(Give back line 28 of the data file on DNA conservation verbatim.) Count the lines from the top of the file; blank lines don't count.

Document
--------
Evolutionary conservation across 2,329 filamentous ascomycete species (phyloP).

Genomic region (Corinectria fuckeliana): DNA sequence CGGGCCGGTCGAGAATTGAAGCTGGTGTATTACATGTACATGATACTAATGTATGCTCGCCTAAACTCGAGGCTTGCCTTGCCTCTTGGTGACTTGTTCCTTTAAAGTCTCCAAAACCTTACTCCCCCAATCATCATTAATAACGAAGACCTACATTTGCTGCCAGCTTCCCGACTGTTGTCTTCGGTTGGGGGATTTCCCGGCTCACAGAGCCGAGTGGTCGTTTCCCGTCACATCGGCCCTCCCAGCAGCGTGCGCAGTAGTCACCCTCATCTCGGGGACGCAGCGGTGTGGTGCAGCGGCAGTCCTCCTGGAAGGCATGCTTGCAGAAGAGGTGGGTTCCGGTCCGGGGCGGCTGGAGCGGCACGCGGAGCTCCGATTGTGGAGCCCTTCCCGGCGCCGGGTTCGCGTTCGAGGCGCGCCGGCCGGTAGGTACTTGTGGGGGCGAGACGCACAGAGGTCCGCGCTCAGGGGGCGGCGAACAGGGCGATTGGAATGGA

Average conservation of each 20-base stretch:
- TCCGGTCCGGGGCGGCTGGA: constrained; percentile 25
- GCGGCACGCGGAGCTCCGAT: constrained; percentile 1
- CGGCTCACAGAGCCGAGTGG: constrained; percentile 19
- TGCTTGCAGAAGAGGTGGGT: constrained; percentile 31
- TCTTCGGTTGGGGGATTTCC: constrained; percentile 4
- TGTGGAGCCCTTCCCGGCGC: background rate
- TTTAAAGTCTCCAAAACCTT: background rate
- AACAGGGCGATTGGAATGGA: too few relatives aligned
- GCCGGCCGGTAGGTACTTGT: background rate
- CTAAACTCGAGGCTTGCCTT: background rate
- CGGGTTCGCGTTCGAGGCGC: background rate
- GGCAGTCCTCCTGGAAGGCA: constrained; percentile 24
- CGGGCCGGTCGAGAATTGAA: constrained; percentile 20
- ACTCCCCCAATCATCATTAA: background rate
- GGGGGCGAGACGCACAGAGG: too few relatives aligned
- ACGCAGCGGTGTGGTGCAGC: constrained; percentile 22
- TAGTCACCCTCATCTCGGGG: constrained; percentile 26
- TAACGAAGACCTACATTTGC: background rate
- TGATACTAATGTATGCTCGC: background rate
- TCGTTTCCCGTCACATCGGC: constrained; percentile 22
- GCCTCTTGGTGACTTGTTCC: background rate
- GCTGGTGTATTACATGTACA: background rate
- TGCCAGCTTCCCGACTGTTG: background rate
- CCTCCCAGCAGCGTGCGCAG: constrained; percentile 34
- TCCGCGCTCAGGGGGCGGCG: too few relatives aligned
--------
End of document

- TCCGCGCTCAGGGGGCGGCG: too few relatives aligned